Notes of Ch 2 Microorganisms: Friend and Foe| Class 8th Science

Study Material and Notes of Ch 2 Microorganisms: Friend and Foe Class 8th Science

Topics in the Chapter

 • Introduction
• Microorganisms
• Classifications of microorganisms
• Food Preservation
• Methods of food preservation
→ Chemical methods
→ Heat and cold Treatments
→ Storage and Packing
• Importance of microorganisms
→ In food industry
→ In beverage industry
→ In medicine production
→ In vaccine production
→ In increasing soil fertility
→ In cleaning the environment
• Nitrogen cycle
• Harmful microrganisms
• Examples of carriers
• Diseases in humans, animals and plants by microorganisms

Introduction

→ Those living organisms around us which we cannot be seen with naked eyes are called
microorganisms or microbes.

→ Some of these can be seen with a magnifying glass while some cannot be seen without the help
of a microscope. That is why these are called microorganisms or microbes.

Microorganisms

→ Microorganisms are classified into four major groups. These groups are bacteria, fungi, protozoa and some algae.

Classification of microorganisms

(i) Bacteria


→ Single-celled organisms
→ Found in wide range of habitats ranging from glaciers to deserts and hot springs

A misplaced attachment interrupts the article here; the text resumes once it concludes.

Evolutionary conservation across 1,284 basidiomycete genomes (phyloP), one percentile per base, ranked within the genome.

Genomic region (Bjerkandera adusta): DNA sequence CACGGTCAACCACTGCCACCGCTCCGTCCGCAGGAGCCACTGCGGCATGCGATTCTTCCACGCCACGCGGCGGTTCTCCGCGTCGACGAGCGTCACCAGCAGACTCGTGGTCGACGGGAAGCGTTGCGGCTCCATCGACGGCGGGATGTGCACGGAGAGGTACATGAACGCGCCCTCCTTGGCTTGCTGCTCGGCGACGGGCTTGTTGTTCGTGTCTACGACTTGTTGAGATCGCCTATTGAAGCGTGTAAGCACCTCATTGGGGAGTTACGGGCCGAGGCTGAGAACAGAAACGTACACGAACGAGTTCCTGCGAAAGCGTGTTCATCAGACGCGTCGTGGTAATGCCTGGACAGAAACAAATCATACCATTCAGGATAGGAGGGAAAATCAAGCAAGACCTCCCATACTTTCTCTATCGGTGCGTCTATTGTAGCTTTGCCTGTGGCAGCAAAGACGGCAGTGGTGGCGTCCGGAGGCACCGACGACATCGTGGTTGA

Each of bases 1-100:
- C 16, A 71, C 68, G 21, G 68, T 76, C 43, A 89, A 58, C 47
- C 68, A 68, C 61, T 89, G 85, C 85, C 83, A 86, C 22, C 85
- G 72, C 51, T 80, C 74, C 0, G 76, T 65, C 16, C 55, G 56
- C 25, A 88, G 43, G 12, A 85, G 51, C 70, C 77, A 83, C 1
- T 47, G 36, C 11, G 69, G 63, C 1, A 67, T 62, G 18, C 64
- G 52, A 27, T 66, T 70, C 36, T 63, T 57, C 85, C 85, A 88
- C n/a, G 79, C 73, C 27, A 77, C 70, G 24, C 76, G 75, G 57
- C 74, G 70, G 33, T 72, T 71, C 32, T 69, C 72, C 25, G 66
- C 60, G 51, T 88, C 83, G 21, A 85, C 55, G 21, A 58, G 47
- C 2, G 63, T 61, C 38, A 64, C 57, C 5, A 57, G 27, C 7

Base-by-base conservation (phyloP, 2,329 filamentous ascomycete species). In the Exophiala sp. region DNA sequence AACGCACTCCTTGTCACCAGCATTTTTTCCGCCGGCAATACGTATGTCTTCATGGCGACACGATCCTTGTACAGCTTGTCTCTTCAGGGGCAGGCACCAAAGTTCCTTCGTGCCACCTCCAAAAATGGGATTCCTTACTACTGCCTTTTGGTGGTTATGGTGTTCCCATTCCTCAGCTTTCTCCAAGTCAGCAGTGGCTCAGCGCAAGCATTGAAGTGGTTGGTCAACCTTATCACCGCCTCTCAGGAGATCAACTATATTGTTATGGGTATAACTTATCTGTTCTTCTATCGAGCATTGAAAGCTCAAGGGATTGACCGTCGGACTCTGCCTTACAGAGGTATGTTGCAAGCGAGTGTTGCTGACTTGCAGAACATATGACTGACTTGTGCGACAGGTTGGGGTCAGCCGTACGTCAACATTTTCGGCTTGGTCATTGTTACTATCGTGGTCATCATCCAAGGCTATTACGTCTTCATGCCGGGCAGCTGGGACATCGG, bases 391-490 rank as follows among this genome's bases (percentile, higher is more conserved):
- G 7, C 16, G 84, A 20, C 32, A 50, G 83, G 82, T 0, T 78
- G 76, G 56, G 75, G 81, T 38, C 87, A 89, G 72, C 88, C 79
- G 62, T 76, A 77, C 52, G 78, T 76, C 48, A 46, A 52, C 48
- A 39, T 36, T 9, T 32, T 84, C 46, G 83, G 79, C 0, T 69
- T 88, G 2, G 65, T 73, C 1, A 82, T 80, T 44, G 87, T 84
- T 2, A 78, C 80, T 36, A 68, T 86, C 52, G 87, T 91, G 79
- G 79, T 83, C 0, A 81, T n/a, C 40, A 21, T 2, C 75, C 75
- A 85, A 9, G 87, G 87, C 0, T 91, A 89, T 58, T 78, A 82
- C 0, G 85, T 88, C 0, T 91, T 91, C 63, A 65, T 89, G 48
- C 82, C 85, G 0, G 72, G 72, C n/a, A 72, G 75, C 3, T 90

→ For example: curd bacteria (Lactobacillus)

(ii) Fungi


→ Multicellular, heterotrophic organisms
→ Lack chlorophyll and are generally found in colonies
→ For example: Penicillium, Aspergillus

(iii) Protozoa


→ Unicellular or multicellular microorganisms
→ Usually found in water
→ For example: Amoeba and Paramecium

(iv) Algae


→ Unicellular or multicellular autotrophic organisms
→ Contain chlorophyll pigment and carry out photosynthesis
→ For example: Chlamydomonas and Spirogyra

(v) Viruses

→ Viruses are also microscopic which reproduce only inside the cells of the host organism, which may be a bacterium, plant or animal.
→ Ultramicroscopic organisms
→ Require host cells to reproduce and complete their life cycle.
→ For example: Influenza virus, polio virus.

Food Preservation

→ Process of preventing the spoilage of food items by the action of microbes is called food preservation.

→ Microorganisms act on food items and spoil them.

Methods of food preservation

(i) Chemical methods

→ The chemicals that controls the growth of microorganisms on food are called preservatives.
For example: sodium benzoate, sodium metabisulphite, salts and edible oil.

→ Common salt is used as preservative in pickles. It is also used to preserve meat and fish.

→ Sugar is used as preservative in jams and jellies.

→ Oil and vinegar are used as preservatives in pickles and vegetables.

(ii) Heat and cold treatments

→ Boiling the milk helps in killing microorganisms present in it.

→ Pasteurization is a technique of preserving milk in which it is boiled to about 70°C for 15 to 30 seconds and then suddenly chilled and stored.

(iii) Storage and packing

→ Dry fruits and vegetables are stored in sealed air tight packets to prevent microbial attack.

Importance of microorganisms

(i) In food industry

→ Lactobacillus bacteria promote the conversion of milk into curd.

→ Yeast is used in preparation of breads, pastries and cakes.

(ii) In beverage industry

→ Yeast is used for commercial production of alcohol, wine and vinegar (acetic acid).